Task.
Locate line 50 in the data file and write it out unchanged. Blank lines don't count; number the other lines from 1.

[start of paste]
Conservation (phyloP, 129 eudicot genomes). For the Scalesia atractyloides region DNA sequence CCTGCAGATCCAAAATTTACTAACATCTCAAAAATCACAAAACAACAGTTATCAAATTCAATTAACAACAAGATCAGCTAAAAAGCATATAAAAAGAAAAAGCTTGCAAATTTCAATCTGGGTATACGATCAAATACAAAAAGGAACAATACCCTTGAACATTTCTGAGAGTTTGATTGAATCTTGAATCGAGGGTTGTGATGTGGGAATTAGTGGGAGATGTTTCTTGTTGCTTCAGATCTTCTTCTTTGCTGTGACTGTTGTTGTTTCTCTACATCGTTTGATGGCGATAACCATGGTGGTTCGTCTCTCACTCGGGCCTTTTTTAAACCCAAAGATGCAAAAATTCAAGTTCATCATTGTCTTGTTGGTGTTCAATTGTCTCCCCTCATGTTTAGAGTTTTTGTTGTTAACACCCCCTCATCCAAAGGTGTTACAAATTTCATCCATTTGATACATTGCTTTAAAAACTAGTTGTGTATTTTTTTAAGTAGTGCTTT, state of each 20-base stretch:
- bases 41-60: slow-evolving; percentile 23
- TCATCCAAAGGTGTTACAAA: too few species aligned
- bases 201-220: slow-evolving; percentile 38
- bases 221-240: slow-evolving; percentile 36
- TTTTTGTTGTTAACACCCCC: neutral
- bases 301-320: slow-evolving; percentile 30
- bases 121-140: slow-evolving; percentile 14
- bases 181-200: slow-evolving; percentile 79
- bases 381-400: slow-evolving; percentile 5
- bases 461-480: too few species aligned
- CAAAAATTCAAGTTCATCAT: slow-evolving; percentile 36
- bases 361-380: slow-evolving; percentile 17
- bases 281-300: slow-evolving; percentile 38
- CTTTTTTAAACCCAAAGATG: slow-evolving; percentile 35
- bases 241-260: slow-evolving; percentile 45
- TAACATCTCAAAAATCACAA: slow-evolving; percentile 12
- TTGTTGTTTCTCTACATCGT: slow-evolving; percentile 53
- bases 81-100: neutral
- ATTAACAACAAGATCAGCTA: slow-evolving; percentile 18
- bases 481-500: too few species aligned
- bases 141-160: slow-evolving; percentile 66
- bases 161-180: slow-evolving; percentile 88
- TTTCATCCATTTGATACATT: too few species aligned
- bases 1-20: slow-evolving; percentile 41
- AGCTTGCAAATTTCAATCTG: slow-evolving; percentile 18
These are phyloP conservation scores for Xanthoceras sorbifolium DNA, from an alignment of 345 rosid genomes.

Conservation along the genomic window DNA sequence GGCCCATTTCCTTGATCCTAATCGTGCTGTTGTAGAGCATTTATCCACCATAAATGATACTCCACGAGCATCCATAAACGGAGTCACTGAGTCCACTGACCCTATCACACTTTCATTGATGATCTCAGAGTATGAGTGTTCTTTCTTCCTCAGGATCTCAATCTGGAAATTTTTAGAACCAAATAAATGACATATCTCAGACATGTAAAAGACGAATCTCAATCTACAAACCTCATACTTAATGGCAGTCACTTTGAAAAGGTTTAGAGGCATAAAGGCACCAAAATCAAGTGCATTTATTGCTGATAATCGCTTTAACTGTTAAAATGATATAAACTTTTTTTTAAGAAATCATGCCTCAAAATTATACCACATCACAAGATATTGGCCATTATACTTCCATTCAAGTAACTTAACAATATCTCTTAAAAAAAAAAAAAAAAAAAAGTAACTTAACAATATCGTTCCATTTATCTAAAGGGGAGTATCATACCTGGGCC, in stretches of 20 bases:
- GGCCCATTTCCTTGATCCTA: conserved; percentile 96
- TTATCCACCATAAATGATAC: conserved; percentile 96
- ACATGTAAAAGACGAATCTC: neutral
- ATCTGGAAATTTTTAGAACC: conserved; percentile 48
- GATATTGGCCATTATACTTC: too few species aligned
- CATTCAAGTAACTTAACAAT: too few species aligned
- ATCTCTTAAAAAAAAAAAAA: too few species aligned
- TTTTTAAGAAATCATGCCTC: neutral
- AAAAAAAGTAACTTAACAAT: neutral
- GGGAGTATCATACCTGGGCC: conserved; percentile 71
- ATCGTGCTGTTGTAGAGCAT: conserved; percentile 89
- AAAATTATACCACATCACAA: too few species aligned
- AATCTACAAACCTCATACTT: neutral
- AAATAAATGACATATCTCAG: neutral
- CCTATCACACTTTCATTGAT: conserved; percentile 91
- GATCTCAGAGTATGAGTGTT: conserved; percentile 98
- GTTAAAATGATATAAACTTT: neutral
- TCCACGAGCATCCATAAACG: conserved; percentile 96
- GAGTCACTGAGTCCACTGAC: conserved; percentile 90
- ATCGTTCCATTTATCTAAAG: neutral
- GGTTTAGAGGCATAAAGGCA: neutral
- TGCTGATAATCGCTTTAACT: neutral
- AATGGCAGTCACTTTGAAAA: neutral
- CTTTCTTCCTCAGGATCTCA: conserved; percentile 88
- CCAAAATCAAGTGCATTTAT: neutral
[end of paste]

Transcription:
- TGCTGATAATCGCTTTAACT: neutral